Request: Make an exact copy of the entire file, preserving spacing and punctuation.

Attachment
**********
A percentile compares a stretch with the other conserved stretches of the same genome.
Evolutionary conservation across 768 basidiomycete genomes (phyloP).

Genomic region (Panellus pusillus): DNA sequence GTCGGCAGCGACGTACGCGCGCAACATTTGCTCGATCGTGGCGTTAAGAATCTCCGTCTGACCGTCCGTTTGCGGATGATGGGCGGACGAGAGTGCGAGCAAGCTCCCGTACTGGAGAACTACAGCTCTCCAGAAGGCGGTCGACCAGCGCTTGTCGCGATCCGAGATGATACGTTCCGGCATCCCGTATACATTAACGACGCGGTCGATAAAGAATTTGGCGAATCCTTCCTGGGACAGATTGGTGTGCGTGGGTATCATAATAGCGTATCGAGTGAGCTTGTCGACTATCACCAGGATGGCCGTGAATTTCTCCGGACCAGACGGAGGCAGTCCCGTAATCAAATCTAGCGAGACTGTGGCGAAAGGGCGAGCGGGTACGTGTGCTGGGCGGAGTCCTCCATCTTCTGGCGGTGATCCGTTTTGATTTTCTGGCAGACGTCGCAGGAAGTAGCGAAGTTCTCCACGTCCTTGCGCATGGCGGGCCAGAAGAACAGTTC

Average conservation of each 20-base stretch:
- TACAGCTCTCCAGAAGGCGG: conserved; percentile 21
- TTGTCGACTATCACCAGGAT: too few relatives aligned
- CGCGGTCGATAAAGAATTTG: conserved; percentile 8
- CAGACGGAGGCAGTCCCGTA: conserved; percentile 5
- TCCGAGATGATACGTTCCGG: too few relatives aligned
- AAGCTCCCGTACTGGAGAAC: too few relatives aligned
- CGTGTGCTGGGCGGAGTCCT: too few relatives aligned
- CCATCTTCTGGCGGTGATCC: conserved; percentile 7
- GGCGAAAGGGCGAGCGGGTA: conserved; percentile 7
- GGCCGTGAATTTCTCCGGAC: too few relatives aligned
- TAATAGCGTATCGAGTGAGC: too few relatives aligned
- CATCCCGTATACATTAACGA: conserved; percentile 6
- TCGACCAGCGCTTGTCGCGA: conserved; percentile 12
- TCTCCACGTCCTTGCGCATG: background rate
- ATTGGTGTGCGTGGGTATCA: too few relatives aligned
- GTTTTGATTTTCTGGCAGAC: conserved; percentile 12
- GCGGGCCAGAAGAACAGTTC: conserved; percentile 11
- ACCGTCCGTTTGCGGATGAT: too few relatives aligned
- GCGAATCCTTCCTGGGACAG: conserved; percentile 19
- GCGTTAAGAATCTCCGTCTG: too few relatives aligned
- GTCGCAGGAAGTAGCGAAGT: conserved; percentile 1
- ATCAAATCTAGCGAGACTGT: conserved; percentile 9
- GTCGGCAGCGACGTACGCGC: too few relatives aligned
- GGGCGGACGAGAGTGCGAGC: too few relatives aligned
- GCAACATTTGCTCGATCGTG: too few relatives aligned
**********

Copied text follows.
A percentile compares a stretch with the other conserved stretches of the same genome.
Evolutionary conservation across 768 basidiomycete genomes (phyloP).

Genomic region (Panellus pusillus): DNA sequence GTCGGCAGCGACGTACGCGCGCAACATTTGCTCGATCGTGGCGTTAAGAATCTCCGTCTGACCGTCCGTTTGCGGATGATGGGCGGACGAGAGTGCGAGCAAGCTCCCGTACTGGAGAACTACAGCTCTCCAGAAGGCGGTCGACCAGCGCTTGTCGCGATCCGAGATGATACGTTCCGGCATCCCGTATACATTAACGACGCGGTCGATAAAGAATTTGGCGAATCCTTCCTGGGACAGATTGGTGTGCGTGGGTATCATAATAGCGTATCGAGTGAGCTTGTCGACTATCACCAGGATGGCCGTGAATTTCTCCGGACCAGACGGAGGCAGTCCCGTAATCAAATCTAGCGAGACTGTGGCGAAAGGGCGAGCGGGTACGTGTGCTGGGCGGAGTCCTCCATCTTCTGGCGGTGATCCGTTTTGATTTTCTGGCAGACGTCGCAGGAAGTAGCGAAGTTCTCCACGTCCTTGCGCATGGCGGGCCAGAAGAACAGTTC

Average conservation of each 20-base stretch:
- TACAGCTCTCCAGAAGGCGG: conserved; percentile 21
- TTGTCGACTATCACCAGGAT: too few relatives aligned
- CGCGGTCGATAAAGAATTTG: conserved; percentile 8
- CAGACGGAGGCAGTCCCGTA: conserved; percentile 5
- TCCGAGATGATACGTTCCGG: too few relatives aligned
- AAGCTCCCGTACTGGAGAAC: too few relatives aligned
- CGTGTGCTGGGCGGAGTCCT: too few relatives aligned
- CCATCTTCTGGCGGTGATCC: conserved; percentile 7
- GGCGAAAGGGCGAGCGGGTA: conserved; percentile 7
- GGCCGTGAATTTCTCCGGAC: too few relatives aligned
- TAATAGCGTATCGAGTGAGC: too few relatives aligned
- CATCCCGTATACATTAACGA: conserved; percentile 6
- TCGACCAGCGCTTGTCGCGA: conserved; percentile 12
- TCTCCACGTCCTTGCGCATG: background rate
- ATTGGTGTGCGTGGGTATCA: too few relatives aligned
- GTTTTGATTTTCTGGCAGAC: conserved; percentile 12
- GCGGGCCAGAAGAACAGTTC: conserved; percentile 11
- ACCGTCCGTTTGCGGATGAT: too few relatives aligned
- GCGAATCCTTCCTGGGACAG: conserved; percentile 19
- GCGTTAAGAATCTCCGTCTG: too few relatives aligned
- GTCGCAGGAAGTAGCGAAGT: conserved; percentile 1
- ATCAAATCTAGCGAGACTGT: conserved; percentile 9
- GTCGGCAGCGACGTACGCGC: too few relatives aligned
- GGGCGGACGAGAGTGCGAGC: too few relatives aligned
- GCAACATTTGCTCGATCGTG: too few relatives aligned